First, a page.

More than 150,000 visitors descended on central Indiana for Super Bowl XLVI, one of the biggest sporting events in the world. Thousands upon thousands of people packed the streets of Indianapolis, transforming the state capital into the capital of football fandom.
Indy drew rave reviews for how it handled the influx with hospitality and aplomb. But this shouldn’t be surprising – after all, organizing and managing the flood of fans is really an exercise in logistics. And Hoosiers know logistics.
Think of it this way: Take every single Super Bowl visitor in Indianapolis, and replace each of them with over 12 million pounds of freight, piled higher than the city’s skyline. That gives you a sense of the volume of manufactured goods, agricultural products, steel and other materials that are shipped to, from and through Indiana every year – nearly a billion tons.
It adds up to big business. Indiana’s logistics sector is a $10 billion industry that employs 300,000 Hoosiers. By moving products efficiently across the country and around the world, logistics also makes our manufacturing sector work. ‘Crossroads of America’ is more than a marketing slogan for Indiana – it’s an economic fact.
State lawmakers recognized the importance and growth potential of our logistics industry last week, when the Indiana Senate passed SB321, the Transportation and Logistics Income Tax Credit (introduced by Senator Tom Wyss of Fort Wayne) by an overwhelming 49 to 1 vote.
SB 321 provides a 25 percent income tax credit for qualified expenditures made before January 1, 2019, by a taxpayer to make improvements to real property that is related to constructing a new or modernizing an existing transportation and logistics distribution facility and/or the transportation of goods on Indiana highways, rail, water and air. The legislation limits the credit to $10 million per fiscal year.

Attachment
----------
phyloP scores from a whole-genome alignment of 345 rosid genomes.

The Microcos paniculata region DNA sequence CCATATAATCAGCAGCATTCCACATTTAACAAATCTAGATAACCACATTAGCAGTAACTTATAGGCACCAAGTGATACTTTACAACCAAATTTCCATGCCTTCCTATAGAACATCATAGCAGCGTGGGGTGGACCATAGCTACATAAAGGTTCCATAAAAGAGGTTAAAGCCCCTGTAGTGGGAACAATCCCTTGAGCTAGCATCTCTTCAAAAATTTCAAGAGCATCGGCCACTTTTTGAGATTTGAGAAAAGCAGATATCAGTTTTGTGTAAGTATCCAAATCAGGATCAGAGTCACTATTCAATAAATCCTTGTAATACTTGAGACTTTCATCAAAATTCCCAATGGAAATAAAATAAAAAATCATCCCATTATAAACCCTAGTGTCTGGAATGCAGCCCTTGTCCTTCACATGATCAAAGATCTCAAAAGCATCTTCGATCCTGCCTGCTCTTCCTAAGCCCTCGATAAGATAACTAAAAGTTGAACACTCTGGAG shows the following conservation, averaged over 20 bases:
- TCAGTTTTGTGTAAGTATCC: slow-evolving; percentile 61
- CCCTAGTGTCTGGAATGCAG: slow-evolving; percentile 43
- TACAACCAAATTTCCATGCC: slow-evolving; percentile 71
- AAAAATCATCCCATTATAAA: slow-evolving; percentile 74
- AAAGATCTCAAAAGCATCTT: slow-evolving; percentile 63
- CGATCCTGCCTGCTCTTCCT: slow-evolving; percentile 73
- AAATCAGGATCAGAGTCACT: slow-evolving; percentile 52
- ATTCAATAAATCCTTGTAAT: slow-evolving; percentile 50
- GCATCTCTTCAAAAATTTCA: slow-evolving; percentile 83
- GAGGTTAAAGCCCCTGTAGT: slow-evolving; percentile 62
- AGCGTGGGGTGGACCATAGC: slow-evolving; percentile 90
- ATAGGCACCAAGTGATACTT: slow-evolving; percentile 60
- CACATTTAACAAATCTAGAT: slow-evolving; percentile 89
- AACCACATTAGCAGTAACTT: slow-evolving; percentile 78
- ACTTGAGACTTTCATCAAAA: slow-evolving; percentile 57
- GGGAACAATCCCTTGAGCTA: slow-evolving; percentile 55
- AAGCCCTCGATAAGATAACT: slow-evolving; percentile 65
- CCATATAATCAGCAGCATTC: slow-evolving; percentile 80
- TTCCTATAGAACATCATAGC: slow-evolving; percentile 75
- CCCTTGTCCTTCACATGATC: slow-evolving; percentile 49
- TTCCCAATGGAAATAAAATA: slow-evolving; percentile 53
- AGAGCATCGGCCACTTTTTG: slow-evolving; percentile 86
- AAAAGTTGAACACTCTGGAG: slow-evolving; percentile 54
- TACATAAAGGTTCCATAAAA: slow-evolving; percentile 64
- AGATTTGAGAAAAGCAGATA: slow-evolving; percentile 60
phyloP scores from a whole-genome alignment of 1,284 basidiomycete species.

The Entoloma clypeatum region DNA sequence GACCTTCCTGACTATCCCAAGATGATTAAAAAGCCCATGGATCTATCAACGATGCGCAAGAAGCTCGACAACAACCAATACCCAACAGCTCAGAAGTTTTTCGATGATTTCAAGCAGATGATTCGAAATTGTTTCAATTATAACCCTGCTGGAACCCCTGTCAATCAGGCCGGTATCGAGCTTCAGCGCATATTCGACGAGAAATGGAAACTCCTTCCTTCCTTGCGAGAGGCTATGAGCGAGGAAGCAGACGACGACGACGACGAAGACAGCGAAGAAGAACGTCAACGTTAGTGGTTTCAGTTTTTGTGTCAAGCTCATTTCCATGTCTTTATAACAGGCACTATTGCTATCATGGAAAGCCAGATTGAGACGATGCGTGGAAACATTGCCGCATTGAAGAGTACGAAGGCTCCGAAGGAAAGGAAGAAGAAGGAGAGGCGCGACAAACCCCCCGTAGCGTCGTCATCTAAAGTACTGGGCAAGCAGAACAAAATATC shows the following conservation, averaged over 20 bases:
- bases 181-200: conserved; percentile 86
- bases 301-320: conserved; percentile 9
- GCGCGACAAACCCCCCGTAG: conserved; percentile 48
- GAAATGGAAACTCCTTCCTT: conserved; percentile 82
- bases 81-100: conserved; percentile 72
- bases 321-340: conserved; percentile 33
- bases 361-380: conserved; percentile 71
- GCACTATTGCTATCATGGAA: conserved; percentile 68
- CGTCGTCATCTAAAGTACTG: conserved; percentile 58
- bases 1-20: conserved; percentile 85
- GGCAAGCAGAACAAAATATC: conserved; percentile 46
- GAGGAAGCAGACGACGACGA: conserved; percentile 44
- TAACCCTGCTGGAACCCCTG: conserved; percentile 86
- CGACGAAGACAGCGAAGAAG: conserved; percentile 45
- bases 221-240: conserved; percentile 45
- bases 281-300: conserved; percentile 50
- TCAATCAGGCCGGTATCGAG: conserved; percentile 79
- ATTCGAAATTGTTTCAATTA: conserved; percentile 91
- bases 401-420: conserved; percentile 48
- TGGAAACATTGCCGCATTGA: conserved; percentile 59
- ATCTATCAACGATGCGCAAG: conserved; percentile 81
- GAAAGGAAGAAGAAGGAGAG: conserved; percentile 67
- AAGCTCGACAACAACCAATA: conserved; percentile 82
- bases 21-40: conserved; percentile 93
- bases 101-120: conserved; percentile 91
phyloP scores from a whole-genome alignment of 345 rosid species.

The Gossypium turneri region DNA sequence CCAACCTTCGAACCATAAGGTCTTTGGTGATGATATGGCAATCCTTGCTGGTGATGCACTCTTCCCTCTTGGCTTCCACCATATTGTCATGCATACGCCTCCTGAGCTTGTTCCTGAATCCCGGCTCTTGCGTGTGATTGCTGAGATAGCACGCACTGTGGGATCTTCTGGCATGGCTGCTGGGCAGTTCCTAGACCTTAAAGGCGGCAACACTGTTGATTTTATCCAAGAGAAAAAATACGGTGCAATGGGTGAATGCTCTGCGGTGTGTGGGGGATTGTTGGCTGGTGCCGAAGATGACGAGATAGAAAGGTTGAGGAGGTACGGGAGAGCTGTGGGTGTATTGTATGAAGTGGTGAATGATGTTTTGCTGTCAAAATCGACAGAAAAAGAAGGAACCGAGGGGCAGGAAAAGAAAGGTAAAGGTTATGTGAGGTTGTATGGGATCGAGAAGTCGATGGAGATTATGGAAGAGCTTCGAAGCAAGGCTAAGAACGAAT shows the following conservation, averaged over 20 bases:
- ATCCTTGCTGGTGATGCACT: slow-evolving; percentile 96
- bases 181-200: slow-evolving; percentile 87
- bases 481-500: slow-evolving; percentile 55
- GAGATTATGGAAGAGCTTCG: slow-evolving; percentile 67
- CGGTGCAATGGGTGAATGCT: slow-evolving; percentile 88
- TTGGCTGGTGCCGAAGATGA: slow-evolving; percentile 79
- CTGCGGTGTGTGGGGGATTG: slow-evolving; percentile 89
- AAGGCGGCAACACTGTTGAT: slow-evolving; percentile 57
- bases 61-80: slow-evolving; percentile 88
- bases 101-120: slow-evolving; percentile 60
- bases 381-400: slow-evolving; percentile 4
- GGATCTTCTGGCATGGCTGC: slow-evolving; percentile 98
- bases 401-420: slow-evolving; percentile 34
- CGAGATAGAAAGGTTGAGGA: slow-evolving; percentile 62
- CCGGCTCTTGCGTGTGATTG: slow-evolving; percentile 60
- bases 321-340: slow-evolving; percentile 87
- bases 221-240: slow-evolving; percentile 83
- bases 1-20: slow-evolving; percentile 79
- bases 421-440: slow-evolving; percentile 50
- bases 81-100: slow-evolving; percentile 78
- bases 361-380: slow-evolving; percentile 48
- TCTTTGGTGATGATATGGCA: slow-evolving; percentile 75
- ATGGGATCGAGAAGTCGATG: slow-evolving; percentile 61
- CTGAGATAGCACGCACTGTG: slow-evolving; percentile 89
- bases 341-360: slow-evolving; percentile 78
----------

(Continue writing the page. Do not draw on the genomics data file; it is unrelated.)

Indiana is fortunate that our central location puts two-thirds of the nation’s population and businesses within a day’s truck drive of our borders. But we also need world-class transportation infrastructure to maximize our geographic advantages. Through Governor Daniels’ Major Moves plan, Indiana has been able to continue to make aggressive investments in our public infrastructure even during the recent lean budget years. But it’s also important that we incentivize companies to invest in their privately-held infrastructure, encouraging expansion and growing our overall capacity to move freight.
This is the goal of the Transportation and Logistics Tax Credit, which now moves to the Indiana House of Representatives for consideration. The Conexus Indiana Logistics Council, representing the state’s major employers in transportation, distribution and supply chain operations, would like to express our gratitude to the Senate for acting to reinforce our logistics sector – and we respectfully call on the House of Representatives to do the same.
Nationally, the economy continues to lag behind expectations. Here in Indiana, we’ve been more fortunate than many in terms of output and job creation, because our economy is concentrated in what we might call 'the basics' – making and moving products. Even so, too many Hoosiers are still out of work, and too many of our employers are hesitant to grow. Encouraging our logistics industry to keep investing and contributing to a world-class transportation infrastructure is a wise investment in our economic recovery.
David Holt is Vice-President of Operations and Business Development for Conexus Indiana, the state’s manufacturing and logistics initiative; Holt manages the Conexus Indiana Logistics Council, an industry-led forum representing the interests of this sector.
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